Social Media: Slowly Tearing Us Down?

Social media is a term that I feel is mentioned at least once daily in our everyday conversations.  All of us now-a-days seem to be present on some platform whether it be Facebook, Instagram, Twitter or beyond.  Most people probably relate social media to more personal relationships/interactions, however a recent JOSPT Viewpoint article shined light on the benefits and threats of social media within the PT profession.

I think all of us can attest to the joys or positives of social media, however over the past year I have taken a step back and really reflected on my own use.  After listening to the audiobook Deep Work by Cal Newport, I realized that I was getting sucked into the black hole of endless social media use.  I seemed to pull out the phone to check one of the platforms I am on and realized that there was not a time where I seemed to just stand and think – be present with myself.

So, this past year I started to limit my use of social media and this took a lot of will power.  I can see why there are some headlines out there that state that social media use is similar to cocaine.  My original thoughts on this voyage was that I would suffer from FOMO.  The intense pull of wanting to look at my accounts was challenging at times, but I found the need to look less and less.  I can truly say that my minimal use now has created a more happy self.

I bring this topic forward not because I think social media is terrible, but because I see changes in the way society is starting to interact with each other.  I can’t help but see families out to eat together at a restaurant all on their phones barely saying two words to each other.  I can’t help but acknowledge the growing rates of teen suicide, depression and anxiety that have been shown to be linked to the amount of time you are on social media.   I can’t help but realize how many of my patients who are in pain navigating the social media day in – day out, comparing their lives to others.  Where will this take us?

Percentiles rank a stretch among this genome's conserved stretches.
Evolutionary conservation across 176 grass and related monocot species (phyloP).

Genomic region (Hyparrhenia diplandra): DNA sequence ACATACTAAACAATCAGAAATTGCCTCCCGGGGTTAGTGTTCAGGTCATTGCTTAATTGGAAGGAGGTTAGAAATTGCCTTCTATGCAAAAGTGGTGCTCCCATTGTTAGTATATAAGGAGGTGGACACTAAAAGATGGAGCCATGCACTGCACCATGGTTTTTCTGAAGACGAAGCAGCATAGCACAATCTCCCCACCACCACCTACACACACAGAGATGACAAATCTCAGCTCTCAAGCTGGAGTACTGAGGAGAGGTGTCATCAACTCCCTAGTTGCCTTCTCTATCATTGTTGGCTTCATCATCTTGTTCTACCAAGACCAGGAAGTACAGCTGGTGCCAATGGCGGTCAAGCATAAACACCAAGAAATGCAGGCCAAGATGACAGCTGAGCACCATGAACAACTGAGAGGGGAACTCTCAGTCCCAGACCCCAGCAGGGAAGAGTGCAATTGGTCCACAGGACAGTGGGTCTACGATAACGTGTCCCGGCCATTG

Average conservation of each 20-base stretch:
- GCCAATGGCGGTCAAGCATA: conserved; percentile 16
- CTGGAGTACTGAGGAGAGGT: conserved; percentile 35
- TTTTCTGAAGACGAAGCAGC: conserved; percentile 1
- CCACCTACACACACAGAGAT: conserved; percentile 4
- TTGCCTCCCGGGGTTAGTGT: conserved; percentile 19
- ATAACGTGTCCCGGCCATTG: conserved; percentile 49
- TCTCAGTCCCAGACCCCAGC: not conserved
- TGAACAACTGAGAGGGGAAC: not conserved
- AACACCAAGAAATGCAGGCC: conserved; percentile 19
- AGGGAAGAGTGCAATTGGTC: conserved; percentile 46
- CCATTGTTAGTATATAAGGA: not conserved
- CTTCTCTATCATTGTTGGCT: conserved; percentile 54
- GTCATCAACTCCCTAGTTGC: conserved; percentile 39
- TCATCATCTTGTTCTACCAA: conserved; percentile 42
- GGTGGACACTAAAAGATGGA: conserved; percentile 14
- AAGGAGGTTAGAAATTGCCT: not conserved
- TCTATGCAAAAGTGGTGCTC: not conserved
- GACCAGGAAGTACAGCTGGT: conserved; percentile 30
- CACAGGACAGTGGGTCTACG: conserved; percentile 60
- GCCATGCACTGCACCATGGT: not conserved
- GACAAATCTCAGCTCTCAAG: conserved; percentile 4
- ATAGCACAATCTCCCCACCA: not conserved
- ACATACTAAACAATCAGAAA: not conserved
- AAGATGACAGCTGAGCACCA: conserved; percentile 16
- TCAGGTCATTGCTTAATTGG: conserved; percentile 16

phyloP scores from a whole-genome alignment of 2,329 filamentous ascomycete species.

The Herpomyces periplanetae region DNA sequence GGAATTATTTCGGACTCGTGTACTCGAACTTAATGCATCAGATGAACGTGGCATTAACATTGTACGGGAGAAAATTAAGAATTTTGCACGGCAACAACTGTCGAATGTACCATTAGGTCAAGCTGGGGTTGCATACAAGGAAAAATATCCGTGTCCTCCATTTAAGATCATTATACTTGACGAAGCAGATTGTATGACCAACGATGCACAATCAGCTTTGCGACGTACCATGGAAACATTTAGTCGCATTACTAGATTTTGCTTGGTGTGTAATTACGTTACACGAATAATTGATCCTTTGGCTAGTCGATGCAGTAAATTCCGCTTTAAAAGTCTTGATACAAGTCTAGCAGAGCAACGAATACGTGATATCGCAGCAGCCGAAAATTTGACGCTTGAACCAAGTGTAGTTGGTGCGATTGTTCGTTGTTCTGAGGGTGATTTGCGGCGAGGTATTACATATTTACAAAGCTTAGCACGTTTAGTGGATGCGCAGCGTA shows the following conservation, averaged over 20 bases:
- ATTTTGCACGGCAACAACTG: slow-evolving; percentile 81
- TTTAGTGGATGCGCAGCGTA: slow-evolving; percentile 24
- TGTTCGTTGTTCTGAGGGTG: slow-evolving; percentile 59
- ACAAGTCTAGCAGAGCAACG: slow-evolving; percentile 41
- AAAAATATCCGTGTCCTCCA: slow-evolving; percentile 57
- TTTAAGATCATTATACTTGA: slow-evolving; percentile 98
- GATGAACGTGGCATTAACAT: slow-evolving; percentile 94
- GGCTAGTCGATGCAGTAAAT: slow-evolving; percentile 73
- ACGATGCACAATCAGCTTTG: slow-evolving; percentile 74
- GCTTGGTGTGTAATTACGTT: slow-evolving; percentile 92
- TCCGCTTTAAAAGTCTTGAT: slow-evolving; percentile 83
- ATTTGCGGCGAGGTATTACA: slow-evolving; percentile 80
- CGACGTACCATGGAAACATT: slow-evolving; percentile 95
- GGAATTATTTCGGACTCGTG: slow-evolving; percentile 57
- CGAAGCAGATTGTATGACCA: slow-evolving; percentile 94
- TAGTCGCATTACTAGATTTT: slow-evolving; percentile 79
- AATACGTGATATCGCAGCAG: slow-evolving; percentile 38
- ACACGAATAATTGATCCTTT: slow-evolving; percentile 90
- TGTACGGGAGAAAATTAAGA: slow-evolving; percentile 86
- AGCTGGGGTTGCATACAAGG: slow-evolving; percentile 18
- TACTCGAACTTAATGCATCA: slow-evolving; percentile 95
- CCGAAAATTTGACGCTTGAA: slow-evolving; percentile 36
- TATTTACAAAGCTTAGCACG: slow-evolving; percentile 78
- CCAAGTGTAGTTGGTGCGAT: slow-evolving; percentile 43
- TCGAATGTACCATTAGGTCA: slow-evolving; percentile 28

We are social beings – it is engrained in our design to survive.  However, it becomes easy to socially compare, often times via upward social comparison that leaves people more defeated than inspired.  There is a place for social media in this world, but I believe we all need to take a strong look at how often and how long we are engaging with these platforms.  We must also ask our patients how social media may be playing into their overall well-being.  I can only hope that in 10 years social media helps us become more positive – unfortunately right now, I feel as though it is tearing us down.

5 responses to “Social Media: Slowly Tearing Us Down?

  1. Jessie Podolak says:

    Great post, Mark. The statistics are sobering, and the situation seems to be trending in a disturbing direction, especially for the youngest generation, iGen. Tim Flynn’s post last week highlighting Too Many Too Many psychiatric drugs was another example of the net result of excessive use of social media. If anyone is interested in further thoughts on the use of smartphones, mental illness and sleep deprivation among teens, here is a great article:
    Thanks for bringing up this challenging topic.

    1. Mark Shepherd says:

      Thanks for reading and sharing the article, Jessie!

  2. Ryan Grella says:

    This is a great video with Simon Sinek along the same subject lines.

    1. Mark Shepherd says:

      Thanks, Ryan. Great to have more resources about this issue.

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